When teachers are in the front line

Each year, World Teachers’ Day on October 5 is an opportunity to pay homage to teachers and the vital role they play in efforts to reach global education goals. This year the celebrations highlight teachers’ contribution to recovery from crises of all kinds – including violent conflict, whose interaction with education we will be examining in the forthcoming 2011 Education for All Global Monitoring Report.

In the immediate wake of war, education contributes directly to stability and recovery. It is crucial to rebuild the teaching force (and teacher payroll systems), both to provide children with an education and to rebuild confidence in the state by giving a visible signal that the state is doing its job. To do this quickly requires flexible approaches to recruitment and training of teachers ­– who have often been victims of violence (including in the schools they were teaching in). But it is possible – as experience in southern Sudan shows.

In the 2011 GMR we’ll also be looking at the ways in which teachers can promote peacebuilding by teaching good citizenship skills.

To mark World Teachers’ Day, UNESCO has invited representatives of major international organizations and teachers from different part of the world to its Paris headquarters to speak about teachers’ role in recovery from conflicts, natural disasters, economic crises, HIV/AIDS and violence in schools.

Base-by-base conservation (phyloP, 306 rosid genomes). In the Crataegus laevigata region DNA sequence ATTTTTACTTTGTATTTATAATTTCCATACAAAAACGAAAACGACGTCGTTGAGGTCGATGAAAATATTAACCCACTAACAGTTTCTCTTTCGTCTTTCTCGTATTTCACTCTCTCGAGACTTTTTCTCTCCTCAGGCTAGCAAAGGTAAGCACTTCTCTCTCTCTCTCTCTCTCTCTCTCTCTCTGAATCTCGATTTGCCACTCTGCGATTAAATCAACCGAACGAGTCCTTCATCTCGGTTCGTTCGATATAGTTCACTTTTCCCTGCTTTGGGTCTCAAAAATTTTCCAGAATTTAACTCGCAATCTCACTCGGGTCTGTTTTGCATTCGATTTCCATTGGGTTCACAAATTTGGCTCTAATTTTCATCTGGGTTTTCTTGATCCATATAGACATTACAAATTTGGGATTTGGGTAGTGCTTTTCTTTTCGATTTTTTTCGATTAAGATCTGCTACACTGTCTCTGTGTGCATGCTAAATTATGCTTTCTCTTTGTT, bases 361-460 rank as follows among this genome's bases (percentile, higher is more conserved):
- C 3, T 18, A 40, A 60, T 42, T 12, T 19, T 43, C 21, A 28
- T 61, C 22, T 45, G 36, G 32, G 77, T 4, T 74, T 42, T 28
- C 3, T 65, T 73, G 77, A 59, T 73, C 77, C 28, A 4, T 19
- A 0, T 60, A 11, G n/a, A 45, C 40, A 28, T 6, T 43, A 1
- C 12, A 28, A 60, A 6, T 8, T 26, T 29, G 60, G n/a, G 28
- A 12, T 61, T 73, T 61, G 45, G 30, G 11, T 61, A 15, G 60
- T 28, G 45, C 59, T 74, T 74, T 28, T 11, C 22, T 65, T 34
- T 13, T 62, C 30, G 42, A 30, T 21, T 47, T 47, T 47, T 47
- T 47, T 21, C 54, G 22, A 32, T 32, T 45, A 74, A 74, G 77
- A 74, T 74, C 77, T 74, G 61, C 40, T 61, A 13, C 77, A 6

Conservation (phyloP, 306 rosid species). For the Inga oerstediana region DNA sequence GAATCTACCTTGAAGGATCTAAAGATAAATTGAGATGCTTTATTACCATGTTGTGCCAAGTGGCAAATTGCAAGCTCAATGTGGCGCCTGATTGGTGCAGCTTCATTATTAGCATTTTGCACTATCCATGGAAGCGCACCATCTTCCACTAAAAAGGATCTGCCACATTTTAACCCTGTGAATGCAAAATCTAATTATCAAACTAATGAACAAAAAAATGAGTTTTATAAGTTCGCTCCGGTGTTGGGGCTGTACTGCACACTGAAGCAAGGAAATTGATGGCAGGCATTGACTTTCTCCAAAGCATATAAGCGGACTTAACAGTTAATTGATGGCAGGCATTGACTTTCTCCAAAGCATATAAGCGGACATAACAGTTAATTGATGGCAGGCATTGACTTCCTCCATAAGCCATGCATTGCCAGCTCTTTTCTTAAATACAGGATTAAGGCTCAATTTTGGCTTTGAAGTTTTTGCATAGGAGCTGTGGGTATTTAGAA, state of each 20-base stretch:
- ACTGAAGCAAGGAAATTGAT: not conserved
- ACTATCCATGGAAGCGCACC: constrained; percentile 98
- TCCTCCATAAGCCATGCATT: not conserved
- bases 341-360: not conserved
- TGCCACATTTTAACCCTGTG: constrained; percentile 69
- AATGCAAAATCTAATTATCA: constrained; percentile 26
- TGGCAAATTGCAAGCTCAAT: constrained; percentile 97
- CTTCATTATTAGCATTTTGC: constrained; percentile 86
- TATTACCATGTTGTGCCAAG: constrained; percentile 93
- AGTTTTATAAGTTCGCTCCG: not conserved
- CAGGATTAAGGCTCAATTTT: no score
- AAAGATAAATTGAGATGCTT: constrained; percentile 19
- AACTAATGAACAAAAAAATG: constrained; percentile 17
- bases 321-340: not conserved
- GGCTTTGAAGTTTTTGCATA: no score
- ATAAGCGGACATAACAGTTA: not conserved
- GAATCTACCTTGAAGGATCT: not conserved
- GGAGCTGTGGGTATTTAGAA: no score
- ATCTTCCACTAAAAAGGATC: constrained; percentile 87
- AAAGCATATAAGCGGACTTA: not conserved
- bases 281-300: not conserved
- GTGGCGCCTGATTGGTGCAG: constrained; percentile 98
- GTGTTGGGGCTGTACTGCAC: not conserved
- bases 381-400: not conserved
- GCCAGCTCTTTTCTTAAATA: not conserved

A photographic exhibition, A Tribute to Teachers, will also be launched on October 5 and remain on view at UNESCO headquarters until 19 November.  The exhibition brings together portraits that embody the dedication of teachers around the globe in the most trying of circumstances.


1 comment

  1. Re:
    My original post of 10/24/10

    This recent post submitted by EFA editor on October 1 includes the statement:
    “In the immediate wake of war, education contributes directly to stability and recovery. ”
    I have lived and taught in what was formerly Czechoslovakia just after the “Velvet Revolution.” Oppressed, over run and dominated by the Russians and Nazis left the educational system in ruins, teachers at all levels demoralized, and with little hope for change.
    Now some 20 plus years later I am reading comments from Czech politicians and academics that the educational system must be revitalized beginning with the recruitment of new teachers and updating the skills and knowledge of existing ones.
    In a time of fiscal austerity educators are afraid that it will be the same old “promises that are never fulfilled.”
    The issue is not “that it needs to be done” but “who has the will, the power and the ability to make it happen.

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